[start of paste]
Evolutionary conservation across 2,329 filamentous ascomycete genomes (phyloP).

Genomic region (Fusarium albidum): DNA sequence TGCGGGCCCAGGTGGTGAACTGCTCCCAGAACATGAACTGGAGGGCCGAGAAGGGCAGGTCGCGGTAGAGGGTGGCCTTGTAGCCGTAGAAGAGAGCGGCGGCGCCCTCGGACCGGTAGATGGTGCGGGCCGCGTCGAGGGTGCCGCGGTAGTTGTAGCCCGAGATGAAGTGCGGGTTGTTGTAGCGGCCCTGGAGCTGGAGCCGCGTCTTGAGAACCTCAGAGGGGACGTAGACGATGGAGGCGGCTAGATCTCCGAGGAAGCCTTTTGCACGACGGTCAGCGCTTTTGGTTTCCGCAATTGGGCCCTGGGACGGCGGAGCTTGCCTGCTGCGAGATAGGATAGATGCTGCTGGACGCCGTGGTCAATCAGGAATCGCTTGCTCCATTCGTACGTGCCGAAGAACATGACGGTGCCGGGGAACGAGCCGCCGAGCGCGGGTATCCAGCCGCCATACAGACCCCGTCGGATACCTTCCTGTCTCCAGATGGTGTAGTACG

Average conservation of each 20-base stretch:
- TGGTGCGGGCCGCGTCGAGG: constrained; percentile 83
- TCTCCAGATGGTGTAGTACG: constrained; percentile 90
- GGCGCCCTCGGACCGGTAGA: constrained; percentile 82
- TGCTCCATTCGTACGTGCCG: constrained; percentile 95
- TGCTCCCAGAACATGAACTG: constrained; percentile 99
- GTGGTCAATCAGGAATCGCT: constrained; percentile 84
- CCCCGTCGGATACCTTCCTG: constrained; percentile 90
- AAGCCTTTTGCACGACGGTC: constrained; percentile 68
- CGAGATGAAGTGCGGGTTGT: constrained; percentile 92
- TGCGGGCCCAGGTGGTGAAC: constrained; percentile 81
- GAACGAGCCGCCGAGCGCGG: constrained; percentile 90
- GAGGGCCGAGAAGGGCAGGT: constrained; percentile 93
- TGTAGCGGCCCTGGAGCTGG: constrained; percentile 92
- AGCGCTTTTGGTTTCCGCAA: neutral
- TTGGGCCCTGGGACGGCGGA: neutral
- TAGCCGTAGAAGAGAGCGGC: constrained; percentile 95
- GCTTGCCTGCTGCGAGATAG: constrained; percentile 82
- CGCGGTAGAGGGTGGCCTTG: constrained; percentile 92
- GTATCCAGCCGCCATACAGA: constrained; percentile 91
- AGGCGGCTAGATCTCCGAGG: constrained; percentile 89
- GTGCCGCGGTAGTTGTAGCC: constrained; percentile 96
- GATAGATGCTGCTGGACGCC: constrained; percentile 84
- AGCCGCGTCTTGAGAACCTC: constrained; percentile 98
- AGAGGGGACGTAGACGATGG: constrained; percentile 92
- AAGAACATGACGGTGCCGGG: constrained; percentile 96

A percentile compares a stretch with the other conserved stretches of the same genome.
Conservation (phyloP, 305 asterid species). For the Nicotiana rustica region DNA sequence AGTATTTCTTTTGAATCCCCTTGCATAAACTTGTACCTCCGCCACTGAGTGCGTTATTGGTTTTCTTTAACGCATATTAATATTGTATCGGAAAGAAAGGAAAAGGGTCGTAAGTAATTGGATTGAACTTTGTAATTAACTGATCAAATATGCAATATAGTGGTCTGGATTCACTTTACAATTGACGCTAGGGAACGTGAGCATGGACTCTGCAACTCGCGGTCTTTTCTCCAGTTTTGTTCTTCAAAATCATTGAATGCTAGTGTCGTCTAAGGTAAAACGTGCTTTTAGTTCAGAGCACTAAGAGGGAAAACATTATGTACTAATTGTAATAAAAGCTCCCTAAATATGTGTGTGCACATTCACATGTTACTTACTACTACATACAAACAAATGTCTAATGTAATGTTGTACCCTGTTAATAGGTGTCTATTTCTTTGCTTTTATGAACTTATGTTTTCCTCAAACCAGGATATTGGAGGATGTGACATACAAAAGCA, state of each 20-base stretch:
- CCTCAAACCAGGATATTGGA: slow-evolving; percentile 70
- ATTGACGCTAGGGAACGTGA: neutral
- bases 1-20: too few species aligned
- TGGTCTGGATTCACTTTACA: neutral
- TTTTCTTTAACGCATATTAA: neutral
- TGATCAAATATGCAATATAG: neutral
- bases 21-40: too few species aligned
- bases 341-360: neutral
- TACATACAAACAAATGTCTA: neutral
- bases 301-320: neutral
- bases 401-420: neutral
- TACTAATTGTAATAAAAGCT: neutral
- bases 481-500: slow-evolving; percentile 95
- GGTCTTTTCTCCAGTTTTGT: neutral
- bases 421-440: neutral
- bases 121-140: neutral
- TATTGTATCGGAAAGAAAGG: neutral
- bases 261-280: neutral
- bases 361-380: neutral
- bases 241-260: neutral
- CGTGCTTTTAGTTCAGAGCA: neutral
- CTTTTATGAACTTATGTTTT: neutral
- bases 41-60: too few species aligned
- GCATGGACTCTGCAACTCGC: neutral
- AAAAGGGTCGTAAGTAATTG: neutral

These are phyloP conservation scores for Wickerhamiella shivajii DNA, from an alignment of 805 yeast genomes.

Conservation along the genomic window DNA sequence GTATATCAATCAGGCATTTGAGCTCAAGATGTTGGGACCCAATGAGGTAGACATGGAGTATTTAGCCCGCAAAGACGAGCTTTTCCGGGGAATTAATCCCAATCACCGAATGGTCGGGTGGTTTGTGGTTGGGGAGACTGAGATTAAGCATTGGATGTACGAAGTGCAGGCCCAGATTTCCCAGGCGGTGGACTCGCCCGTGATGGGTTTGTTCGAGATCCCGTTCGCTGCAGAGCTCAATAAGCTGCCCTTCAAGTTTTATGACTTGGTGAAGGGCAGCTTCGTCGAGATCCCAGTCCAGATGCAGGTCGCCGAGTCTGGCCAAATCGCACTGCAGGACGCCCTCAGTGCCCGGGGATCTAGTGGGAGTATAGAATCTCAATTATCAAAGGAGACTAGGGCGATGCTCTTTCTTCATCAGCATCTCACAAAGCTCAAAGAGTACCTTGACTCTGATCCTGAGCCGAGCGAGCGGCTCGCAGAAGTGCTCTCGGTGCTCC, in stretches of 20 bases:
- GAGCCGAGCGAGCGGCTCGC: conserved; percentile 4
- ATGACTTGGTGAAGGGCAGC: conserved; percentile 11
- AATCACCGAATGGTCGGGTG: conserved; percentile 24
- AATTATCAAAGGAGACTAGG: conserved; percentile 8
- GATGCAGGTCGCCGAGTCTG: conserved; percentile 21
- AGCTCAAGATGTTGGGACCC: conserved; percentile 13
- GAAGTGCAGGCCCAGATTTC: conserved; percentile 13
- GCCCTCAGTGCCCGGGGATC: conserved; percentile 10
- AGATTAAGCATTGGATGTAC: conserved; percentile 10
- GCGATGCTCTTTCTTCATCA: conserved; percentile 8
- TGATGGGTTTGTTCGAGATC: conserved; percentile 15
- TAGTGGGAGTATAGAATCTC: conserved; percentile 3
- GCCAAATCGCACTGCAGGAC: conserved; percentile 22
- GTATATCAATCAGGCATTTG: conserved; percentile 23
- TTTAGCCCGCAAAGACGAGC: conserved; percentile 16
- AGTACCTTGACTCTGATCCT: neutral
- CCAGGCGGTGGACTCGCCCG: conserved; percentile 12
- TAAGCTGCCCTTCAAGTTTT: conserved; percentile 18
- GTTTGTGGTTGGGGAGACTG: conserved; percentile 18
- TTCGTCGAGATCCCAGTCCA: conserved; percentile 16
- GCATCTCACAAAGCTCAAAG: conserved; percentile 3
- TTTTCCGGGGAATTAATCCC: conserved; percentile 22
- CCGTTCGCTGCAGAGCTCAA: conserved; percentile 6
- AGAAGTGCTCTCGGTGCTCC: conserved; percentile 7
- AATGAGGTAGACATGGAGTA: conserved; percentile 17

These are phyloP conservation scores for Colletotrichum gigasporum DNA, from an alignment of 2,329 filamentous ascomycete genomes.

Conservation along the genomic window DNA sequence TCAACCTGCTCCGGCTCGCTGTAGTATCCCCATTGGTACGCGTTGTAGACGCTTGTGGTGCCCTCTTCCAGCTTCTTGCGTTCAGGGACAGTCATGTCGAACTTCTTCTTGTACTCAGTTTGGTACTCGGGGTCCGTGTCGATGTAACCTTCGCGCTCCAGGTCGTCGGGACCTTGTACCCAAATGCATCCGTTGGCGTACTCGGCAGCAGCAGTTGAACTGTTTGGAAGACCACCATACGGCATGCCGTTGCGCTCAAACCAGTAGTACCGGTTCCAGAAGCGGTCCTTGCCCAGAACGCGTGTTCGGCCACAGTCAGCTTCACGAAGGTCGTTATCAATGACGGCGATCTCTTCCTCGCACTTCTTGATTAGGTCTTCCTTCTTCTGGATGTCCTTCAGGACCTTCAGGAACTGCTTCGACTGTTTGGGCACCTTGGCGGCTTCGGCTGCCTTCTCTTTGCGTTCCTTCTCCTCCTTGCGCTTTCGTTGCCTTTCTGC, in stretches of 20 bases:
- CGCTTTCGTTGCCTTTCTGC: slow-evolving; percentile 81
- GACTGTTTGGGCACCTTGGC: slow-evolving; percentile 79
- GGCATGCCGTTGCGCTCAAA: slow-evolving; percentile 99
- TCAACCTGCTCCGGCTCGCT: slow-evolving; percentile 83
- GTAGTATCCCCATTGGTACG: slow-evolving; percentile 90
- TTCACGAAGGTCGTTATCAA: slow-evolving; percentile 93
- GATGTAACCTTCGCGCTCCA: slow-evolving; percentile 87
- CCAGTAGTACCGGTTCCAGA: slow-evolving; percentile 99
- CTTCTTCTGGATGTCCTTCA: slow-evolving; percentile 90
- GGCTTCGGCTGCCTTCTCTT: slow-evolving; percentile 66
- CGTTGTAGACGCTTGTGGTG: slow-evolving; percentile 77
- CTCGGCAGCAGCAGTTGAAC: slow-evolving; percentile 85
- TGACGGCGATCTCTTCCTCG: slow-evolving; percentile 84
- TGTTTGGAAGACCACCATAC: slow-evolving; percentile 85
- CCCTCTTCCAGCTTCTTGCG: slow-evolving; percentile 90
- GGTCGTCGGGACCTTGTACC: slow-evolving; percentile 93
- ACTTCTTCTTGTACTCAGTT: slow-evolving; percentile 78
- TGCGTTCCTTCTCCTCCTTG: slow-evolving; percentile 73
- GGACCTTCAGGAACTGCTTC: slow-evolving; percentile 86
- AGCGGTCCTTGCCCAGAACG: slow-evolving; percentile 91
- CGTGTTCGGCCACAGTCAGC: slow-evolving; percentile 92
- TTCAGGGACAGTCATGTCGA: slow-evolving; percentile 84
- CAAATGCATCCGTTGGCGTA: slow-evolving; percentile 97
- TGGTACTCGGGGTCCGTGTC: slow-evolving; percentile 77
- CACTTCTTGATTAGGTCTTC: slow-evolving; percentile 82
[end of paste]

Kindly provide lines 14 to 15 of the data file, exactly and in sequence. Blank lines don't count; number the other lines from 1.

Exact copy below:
- GAACGAGCCGCCGAGCGCGG: constrained; percentile 90
- GAGGGCCGAGAAGGGCAGGT: constrained; percentile 93